Judge Scheindlin remarked that in some areas a white man and a black man could be engaged in the same innocent behavior and the black man would be pulled over by the police as being suspicious.  Of course, Mayor Bloomberg was outraged by the opinion saying he would appeal and that the case would lead to deaths in NY, but the judge had anticipated that response, as it was the Mayor’s favorite on the subject. Scheindlin said that might be true if the policy was actually stopping  people who committed crimes, but she pointed out that the data from the police shows that 90% of the people they stop are not arrested or issued a summons. In other words they are innocent of any criminal conduct.

The judge clearly thought this one through. She did not ban the stop and frisk policy, noting the Supreme Court has ruled that the police do have the right to do stop people temporarily and pat them down under certain conditions. The legal basis for that still holds. What Scheindlin is now prohibiting is the specific way New York City Police Department carries out its policy. As far as Judge Scheindlin is concerned,  the police can still stop and frisk but they must have a legally sound basis to do so.  She appointed a lawyer who was a former prosecutor to assist the police department in adjusting their policies and she also suggested the city might need federal oversight from the Justice Department.  Police Commissioner Kelly took to the newstalk airwaves this Sunday to say her ruling would lead to an increase in crime in New York. Again a refusal to acknowledge the racism that goes on in the NYPD. This is clearly pandering towards whites in the city to make them feel afraid.

The ruling is very well reasoned and does away with the fiction that blacks and Latinos are treated fairly by the police. Now, whether in practice changes can be made to give real relief to the people in the targeted communities remains to be seen. There were several wonderful op-ed pieces in the New York Times this week. If you have the time check them out. As usual  since the Times went to a paid format, I will not provide all the links as I do not want my readers harassed to pay the New York Times money.  The case is easily found through Google search.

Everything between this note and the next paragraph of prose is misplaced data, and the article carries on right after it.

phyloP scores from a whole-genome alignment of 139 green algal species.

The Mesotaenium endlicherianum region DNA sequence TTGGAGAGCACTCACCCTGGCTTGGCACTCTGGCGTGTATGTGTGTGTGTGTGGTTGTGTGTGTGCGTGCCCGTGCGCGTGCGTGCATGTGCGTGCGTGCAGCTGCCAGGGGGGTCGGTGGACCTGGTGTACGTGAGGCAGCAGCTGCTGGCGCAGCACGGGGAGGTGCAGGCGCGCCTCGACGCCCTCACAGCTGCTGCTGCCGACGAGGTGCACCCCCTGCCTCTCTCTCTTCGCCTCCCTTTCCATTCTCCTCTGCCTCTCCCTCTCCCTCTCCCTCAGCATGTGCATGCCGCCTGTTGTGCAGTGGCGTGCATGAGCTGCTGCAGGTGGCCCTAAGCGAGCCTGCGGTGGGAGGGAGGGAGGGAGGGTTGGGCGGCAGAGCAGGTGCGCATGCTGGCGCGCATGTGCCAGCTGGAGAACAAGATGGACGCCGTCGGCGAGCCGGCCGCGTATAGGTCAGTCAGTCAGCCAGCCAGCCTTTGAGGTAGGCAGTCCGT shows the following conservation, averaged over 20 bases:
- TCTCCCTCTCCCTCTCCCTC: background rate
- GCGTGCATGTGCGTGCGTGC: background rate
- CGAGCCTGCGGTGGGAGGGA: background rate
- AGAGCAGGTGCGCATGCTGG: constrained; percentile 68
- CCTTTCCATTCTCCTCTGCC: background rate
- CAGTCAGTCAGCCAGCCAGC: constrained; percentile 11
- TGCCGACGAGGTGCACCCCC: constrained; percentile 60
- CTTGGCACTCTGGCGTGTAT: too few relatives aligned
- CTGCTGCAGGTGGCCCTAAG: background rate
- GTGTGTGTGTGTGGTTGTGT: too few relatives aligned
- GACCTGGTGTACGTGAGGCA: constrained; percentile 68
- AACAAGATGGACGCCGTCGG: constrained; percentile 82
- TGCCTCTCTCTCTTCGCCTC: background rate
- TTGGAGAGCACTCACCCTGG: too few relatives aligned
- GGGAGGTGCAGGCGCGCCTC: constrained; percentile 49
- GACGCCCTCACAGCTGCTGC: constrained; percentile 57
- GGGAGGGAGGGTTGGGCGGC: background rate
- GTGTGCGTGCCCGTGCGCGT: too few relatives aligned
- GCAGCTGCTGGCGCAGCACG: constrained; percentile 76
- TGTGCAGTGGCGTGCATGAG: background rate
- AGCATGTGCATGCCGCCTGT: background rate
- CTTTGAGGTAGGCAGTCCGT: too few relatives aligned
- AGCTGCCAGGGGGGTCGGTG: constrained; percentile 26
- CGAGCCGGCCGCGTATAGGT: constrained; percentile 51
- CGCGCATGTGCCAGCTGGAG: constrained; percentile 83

…just something I was thinking about …

THE DEATH OF SHAME: WEINER PART 2, 3,…..

Posted in Elections, Politics with tags , , , , on August 17, 2013 by fulanigirl

I have been trying all summer to say something about the brazenness with which Anthony Weiner popped back onto the scene  in New York, when he announced he was entering the primary for a run for mayor.  Sptizer’s announcement that he was running for Comptroller was bad too, but Weiner definitely took the cake for being arrogantly bold. I wrote one post, erased it, wrote a second, didn’t post that either. Then a title from the BBC web  page caught my attention.  I think the reporter nailed it on the head. It uses to be in the past, that if you committed a transgression while in public office, you would slip quietly away from the public eye. Oh no! Not any more. And Weiner’s case is particularly bad because he clearly has some mental health problems with regard to the sexting. A friend of mine says he should be called a digital flasher because he has substituted a raincoat for a telephone screen. I thought that was an interesting observation and an important one too because flashers are sex offenders, not misguided telephone users!

The more curious issue is why was he getting traction in the polls before it was revealed he hadn’t been quite as honest and open about those dalliances as he first represented. New York just went through a painful series of revelations about how Assemblyman Vito Lopez had sexually harassed his female staff for years. Council to the Assemble had to resign for failure to investigate the allegations and Sheldon Silver is still feeling the heat over his failure of leadership in the matter. So, why?! Why would New Yorkers want another power tripping, narcissistic man running for office?! Weiner is down in the polls now and can’t recover, but he’s still ahead of a legitimate candidate…. that is scary stuff